Considering all the attention given to iPhones, Blackberries, 4G and other mobile phone topics, investors could be forgiven if they have forgotten that satellite phone systems still existed. Judging by the announcement last week that Iridium Communications (Nasdaq:IRDM) had awarded a major contract to build a new satellite network, the business not only still exists, but has money-making potential ahead of it.
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The New Deal
On June 2, the satellite phone operator announced that it had awarded a contract for its Iridium NEXT project to a consortium led by France's Thales. The deal, which could be worth in excess of $3 billion, calls for the construction and launch of 72 low-orbit satellites starting in 2015.
This new satellite network will replace the company's current system, as it is getting a bit long in the tooth. Careful management by Boeing (NYSE:BA) has kept the system better and longer than originally forecast, but the company knows this cannot last forever. Once completed, the NEXT project will continue the company's ability to give 100% global coverage of voice and data, but with higher capacity and quality.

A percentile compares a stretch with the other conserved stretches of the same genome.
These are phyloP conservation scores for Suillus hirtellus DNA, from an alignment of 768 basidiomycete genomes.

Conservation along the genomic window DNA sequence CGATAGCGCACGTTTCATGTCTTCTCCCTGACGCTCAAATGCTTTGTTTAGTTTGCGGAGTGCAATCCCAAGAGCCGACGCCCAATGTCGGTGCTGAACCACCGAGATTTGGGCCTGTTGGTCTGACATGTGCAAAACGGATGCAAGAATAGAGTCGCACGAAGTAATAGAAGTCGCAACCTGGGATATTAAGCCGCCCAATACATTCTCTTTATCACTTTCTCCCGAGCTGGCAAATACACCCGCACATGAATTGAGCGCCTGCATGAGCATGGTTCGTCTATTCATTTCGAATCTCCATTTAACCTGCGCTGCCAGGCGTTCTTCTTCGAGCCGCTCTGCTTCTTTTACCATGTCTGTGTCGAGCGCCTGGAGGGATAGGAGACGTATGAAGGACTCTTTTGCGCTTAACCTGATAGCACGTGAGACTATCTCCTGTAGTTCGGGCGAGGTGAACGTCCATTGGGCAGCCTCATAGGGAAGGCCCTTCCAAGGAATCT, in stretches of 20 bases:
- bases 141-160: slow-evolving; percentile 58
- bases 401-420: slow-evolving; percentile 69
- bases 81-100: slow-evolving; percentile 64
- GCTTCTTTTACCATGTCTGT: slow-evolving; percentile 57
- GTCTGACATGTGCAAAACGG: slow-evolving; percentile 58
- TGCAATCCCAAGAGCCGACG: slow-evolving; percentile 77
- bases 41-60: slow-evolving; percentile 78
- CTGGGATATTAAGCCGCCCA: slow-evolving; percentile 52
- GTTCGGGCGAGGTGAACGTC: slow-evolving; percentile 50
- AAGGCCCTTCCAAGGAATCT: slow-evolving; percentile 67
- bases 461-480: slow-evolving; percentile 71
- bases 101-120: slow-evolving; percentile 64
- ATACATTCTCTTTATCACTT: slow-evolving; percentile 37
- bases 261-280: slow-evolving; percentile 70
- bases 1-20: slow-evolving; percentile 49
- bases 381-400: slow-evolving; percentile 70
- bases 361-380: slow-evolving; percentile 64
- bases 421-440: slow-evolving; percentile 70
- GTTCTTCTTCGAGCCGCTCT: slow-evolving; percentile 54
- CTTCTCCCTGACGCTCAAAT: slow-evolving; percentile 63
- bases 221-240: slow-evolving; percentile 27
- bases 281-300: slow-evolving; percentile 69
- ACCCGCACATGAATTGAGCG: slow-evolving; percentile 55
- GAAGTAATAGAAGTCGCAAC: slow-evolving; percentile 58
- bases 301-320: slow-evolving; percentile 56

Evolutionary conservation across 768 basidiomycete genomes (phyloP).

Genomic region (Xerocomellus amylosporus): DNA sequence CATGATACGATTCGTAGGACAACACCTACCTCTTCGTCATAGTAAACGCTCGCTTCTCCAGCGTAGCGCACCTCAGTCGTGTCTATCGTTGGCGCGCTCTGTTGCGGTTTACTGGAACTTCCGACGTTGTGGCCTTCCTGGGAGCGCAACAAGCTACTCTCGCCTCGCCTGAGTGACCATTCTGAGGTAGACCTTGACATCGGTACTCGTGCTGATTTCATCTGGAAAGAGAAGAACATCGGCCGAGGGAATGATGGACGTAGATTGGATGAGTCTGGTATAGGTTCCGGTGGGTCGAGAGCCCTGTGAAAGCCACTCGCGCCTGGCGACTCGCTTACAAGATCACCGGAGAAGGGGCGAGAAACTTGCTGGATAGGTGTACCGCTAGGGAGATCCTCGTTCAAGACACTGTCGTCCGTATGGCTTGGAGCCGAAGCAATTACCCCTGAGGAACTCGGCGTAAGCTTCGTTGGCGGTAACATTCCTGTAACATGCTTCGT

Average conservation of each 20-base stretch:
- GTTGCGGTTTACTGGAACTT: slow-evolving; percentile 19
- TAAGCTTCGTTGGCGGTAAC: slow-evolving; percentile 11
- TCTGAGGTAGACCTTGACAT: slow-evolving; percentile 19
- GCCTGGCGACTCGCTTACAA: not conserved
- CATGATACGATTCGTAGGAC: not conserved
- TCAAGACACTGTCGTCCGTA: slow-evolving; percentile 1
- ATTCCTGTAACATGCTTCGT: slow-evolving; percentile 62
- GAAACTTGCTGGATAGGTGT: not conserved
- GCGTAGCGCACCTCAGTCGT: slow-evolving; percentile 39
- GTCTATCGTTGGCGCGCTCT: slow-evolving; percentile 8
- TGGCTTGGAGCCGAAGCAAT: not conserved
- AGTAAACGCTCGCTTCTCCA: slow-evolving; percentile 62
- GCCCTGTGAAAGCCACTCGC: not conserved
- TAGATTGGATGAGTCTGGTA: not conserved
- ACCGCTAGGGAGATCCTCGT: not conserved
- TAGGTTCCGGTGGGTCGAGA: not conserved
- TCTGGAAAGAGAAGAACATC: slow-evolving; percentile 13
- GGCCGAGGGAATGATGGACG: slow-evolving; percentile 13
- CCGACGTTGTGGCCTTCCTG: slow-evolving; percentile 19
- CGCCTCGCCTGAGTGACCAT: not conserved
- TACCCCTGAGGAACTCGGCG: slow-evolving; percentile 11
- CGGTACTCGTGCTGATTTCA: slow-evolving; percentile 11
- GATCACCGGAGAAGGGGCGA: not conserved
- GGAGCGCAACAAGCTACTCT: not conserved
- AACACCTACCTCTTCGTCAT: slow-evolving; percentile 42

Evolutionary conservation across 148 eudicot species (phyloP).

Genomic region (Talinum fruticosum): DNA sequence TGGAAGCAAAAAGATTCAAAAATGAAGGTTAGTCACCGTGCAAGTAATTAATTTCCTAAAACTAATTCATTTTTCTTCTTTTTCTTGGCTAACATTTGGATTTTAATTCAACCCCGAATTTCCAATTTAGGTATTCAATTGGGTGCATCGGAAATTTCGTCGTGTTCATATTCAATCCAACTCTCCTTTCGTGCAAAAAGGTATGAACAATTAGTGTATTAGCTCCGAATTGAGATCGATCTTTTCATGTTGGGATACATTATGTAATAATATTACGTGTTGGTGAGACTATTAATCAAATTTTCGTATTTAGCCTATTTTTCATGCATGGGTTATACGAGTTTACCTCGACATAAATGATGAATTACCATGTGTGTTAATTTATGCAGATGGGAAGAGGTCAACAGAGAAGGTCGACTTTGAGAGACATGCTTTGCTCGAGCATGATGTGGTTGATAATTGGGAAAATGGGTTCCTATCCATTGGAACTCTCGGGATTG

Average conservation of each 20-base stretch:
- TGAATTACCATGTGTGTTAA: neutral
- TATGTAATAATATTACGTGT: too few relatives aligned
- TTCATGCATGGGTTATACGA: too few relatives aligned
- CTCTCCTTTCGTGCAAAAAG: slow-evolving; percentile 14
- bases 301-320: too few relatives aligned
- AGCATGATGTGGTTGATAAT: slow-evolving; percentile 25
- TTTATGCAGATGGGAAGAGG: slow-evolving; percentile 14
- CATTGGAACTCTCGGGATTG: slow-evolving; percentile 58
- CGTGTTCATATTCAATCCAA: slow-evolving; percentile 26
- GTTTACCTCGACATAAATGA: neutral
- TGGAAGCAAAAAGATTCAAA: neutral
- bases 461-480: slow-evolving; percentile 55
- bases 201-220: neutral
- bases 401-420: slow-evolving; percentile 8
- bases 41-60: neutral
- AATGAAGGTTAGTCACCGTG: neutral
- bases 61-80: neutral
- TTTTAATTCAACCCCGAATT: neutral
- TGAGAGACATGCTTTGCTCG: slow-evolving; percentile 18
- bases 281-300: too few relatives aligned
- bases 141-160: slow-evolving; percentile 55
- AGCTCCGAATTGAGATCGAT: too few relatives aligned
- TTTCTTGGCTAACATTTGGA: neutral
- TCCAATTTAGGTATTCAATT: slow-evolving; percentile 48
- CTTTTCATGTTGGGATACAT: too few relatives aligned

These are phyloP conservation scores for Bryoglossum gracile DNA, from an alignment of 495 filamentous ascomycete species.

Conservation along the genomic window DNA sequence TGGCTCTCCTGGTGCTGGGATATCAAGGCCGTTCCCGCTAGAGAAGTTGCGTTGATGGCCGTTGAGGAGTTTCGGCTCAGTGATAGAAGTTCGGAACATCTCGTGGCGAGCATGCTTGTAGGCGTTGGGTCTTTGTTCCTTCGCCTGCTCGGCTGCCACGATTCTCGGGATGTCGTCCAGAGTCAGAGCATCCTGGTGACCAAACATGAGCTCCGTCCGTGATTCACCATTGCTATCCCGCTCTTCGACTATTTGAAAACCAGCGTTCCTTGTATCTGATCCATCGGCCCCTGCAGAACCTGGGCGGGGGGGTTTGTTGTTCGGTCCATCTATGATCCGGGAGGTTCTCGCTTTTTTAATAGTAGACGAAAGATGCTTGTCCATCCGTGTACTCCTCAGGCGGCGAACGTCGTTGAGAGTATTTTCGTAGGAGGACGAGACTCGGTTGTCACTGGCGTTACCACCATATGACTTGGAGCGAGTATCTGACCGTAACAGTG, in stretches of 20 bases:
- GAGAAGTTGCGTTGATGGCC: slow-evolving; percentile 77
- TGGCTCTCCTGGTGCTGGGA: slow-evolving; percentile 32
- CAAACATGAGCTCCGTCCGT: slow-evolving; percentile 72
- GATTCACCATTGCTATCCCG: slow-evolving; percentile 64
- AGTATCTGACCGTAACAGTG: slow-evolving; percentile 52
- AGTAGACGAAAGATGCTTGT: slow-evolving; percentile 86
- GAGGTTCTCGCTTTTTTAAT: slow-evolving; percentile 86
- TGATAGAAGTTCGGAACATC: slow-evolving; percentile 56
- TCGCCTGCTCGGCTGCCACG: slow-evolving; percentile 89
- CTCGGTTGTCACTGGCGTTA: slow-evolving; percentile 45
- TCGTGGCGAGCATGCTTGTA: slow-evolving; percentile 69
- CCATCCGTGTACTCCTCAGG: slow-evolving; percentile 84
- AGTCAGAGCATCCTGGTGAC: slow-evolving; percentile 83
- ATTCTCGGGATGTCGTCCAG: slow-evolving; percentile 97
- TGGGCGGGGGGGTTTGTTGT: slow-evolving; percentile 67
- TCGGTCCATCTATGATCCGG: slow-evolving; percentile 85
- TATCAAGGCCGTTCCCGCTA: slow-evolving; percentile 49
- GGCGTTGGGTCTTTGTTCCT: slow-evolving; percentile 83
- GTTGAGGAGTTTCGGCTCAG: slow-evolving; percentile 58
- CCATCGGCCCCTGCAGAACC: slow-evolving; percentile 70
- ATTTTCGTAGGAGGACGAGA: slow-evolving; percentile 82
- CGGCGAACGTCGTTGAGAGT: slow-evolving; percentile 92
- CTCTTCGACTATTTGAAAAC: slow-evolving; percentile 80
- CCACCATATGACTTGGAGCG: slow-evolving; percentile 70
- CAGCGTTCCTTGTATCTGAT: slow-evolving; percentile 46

Winners and Losers
Thales won the contract over a competing bid from Lockheed Martin (NYSE:LMT), but the deal will not be kept solely within France and Italy. Thales has already said that as much as 40% of the contract will be sub-contracted to partners like Boeing and Ball Corporation's (NYSE:BLL) Ball Aerospace. It remains to be seen who else might capture some of this business; will Freescale (NYSE:FSL) chips have a place in the satellites now that Motorola (NYSE:MOT) is not running the show? Will Boeing dominate the launch vehicles, or will a company like Orbital Sciences (NYSE:ORB) have a role to play?
Yes, This Is Still a Business
For Iridium at least, this is still is a growth enterprise. The company boasted double-digit subscriber growth last year and has posted an operating profit for many years running.
Satellite telephony will never be a mass market, but that's okay. Australia's Telstra uses the system to supplement its services to remote customers and there is no shortage of remote locations in the world. Other companies like Continental Airlines (NYSE:CAL) contract with Iridium to cover critical gaps in their own communications networks (like polar regions).
The Bottom Line
Iridium's a tough stock to assess right now, though the company's balance sheet is clean and it looks like funding for the NEXT project is workable. Obscure ideas like this can be interesting plays, but perhaps not at a double-digit EV/EBITDA valuation. Orbital Sciences might be the more interesting off-planet idea today, but Iridium is a name to watch for the future.
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